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When it comes to gardening, the typical Malaysian knows very little. Despite the love we have for gardens, we can still see widespread pollution of our environment. If a person has no respect for nature, what good is it to decorate his garden?

In today’s post, let’s go back to the roots and discuss ways you and your family can cultivate appreciation for plants.

Firstly, it begins with knowledge. A lot of people experience frustration when their plants die from improper care, and they find owning plants to be such a chore. They pass on this attitude to their children. How many of us have kids who complain when we ask them to water the plants around the house?

These children will grow up with the same mentality that plants are mere ornaments that are tedious to care for. Is it any wonder why widespread clearing of forests, indiscriminate leveling of hill slopes, and pollution of rivers happen in our own backyard without many people making a fuss?

Government intervention is one thing, but it’s believed that the government is constantly in transition. When the powers that be aren’t doing enough, it’s up to the people to take action. After all, it’s our environment.

So knowledge is the key then. When you know how to care for a plant, your efforts are rewarded. You will begin to derive pleasure from your plants, and in time, respect it as part of nature. This will lead ultimately to an overall appreciation for the natural environment.

Does it strike you as peculiar the way Europeans, who have good sunlight for a mere three to six months a year know more about caring for tropical plants than us Malaysians who have been blessed with sunlight all year round?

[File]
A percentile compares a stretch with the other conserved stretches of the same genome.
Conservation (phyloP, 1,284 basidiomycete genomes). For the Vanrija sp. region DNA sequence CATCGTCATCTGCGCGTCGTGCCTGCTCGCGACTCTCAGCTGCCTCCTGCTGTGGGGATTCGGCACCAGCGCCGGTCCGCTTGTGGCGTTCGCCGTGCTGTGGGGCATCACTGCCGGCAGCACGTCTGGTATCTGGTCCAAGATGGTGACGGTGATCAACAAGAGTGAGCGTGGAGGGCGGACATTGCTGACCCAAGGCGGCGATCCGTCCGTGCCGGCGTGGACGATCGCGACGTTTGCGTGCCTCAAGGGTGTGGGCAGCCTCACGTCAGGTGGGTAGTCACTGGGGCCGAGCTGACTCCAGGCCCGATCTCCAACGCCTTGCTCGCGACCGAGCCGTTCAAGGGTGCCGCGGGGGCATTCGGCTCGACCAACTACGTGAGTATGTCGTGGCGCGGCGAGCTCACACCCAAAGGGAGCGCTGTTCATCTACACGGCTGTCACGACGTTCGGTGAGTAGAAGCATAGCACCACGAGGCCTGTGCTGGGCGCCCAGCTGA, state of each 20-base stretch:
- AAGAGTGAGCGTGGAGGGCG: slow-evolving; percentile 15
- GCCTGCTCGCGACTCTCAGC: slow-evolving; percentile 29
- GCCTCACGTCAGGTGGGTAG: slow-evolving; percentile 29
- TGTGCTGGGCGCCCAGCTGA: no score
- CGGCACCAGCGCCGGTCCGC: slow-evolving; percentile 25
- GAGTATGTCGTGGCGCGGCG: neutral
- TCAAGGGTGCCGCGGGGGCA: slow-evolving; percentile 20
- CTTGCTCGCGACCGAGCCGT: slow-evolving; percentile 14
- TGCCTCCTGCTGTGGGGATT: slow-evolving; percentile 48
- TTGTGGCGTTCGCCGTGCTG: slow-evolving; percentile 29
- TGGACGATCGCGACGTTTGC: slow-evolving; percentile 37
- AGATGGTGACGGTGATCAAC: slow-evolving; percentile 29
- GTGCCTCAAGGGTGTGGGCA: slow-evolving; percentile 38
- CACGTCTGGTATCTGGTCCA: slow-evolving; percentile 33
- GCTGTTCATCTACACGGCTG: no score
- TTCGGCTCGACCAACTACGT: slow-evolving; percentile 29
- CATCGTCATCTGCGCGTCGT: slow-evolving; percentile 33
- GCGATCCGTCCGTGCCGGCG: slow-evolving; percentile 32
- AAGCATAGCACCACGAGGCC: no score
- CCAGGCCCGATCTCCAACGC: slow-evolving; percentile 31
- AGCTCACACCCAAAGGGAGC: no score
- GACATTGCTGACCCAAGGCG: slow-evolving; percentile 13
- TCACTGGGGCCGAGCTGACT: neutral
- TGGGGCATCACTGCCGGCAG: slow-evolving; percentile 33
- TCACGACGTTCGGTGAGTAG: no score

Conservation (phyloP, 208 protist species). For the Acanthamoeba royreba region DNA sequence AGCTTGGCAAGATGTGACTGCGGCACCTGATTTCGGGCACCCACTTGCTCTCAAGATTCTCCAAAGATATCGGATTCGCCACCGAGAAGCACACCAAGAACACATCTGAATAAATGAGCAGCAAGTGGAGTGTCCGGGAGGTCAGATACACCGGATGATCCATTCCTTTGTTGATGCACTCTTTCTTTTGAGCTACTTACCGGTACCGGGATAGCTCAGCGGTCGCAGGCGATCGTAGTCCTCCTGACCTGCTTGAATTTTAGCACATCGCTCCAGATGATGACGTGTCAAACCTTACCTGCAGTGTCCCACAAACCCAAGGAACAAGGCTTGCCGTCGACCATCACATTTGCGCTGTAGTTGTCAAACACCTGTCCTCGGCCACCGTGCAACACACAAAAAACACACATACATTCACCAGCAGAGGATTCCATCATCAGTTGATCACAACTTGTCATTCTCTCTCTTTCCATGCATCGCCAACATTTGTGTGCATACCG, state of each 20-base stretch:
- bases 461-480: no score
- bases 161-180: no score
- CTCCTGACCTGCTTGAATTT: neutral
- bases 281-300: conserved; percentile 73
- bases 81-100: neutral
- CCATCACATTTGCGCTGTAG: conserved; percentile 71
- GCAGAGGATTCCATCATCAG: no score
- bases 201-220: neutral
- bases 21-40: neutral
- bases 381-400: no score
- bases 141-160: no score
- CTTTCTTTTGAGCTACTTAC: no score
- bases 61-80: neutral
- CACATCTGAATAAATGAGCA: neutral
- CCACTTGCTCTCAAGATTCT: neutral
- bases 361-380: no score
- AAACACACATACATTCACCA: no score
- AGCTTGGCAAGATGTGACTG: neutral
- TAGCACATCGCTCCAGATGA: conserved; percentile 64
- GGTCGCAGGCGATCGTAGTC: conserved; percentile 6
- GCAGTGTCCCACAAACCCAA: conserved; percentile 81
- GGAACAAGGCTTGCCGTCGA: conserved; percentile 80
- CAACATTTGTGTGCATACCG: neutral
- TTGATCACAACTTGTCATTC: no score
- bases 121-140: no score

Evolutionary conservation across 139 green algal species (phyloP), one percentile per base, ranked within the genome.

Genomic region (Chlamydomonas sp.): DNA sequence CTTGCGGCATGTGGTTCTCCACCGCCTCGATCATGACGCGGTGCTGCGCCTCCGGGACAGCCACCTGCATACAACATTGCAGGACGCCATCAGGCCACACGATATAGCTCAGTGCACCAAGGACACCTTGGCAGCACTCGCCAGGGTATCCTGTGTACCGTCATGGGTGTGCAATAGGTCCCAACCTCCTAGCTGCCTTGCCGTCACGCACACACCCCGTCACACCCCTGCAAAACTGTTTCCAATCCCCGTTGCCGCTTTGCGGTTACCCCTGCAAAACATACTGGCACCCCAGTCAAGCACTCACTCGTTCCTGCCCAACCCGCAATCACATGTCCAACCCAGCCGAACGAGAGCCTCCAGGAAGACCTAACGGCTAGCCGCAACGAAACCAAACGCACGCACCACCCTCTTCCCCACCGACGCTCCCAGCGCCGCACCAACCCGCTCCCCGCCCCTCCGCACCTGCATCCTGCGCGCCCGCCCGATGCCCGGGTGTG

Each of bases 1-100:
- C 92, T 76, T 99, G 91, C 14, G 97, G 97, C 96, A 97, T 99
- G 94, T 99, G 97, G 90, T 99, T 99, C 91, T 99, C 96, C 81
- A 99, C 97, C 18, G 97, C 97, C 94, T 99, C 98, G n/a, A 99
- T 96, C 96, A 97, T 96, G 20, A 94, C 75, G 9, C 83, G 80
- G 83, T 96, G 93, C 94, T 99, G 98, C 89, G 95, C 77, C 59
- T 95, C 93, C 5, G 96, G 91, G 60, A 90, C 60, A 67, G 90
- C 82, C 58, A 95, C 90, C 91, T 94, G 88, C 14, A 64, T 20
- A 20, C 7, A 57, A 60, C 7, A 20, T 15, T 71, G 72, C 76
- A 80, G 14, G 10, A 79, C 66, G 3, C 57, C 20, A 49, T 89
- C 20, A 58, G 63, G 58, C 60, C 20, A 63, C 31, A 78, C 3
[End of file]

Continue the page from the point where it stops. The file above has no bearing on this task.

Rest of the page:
Planting for the beginners

1. Starts simple

Let’s start with little steps. Don’t even dream of owning a garden full of exotic flowers and shrubs. Try a little tabletop plant for starters, and put it someplace where you’ll see it everyday – on your office desk, on your dining table, in your kitchen, and so on.

2. They are living things!

A fact taken for granted yet difficult to remember is that plants are living things. They need food and care. And if possible, they need somebody to talk to them. Remember that indoor plants require plenty of indirect sunlight or strong artificial light. Water them once a day but ensure that you don’t flood the pot with too much water.

3. Life-span

For beginners and the like, expect your plant to survive not more than six months. That’s already quite an accomplishment. You can even teach your kids to care for plants this way. This exercise will teach them more about life than a year in school. And the satisfaction you get from caring for a living thing will spur you to learn more.

4. Explore

Read up about plant species that interest you. There are lots of books, magazines, and especially websites that you can use for reference.

Bear in mind that we grew up with a lot of misconceptions about plants, and the way to care for them. Most of us can remember having a mango tree or some other fruit tree that seemed to grow bigger and stronger as the years pass, without being tended to. So we assume most plants are like that – just leave them in the pot and they’ll grow on their own accord. See now why we said a six-month life span for a little plant is quite an accomplishment?

5. Buy from a good nursery

Another thing to remember is not to shortchange yourself when you buy plants. Go to a reputable garden center or nursery, instead of looking for bargain plants that are normally force-fed artificial growth stimulants. Talk to gardeners or growers who know about plants and can share with you invaluable tips.

6. Do it with your loved ones

A good pastime for your family is spending a day at a garden center and browsing the multitude of plant varieties. Teach your kids about different species, and you may pick up some pointers yourself along the way.

When you have acquired that sense of appreciating plants, then will you begin to enjoy your garden.




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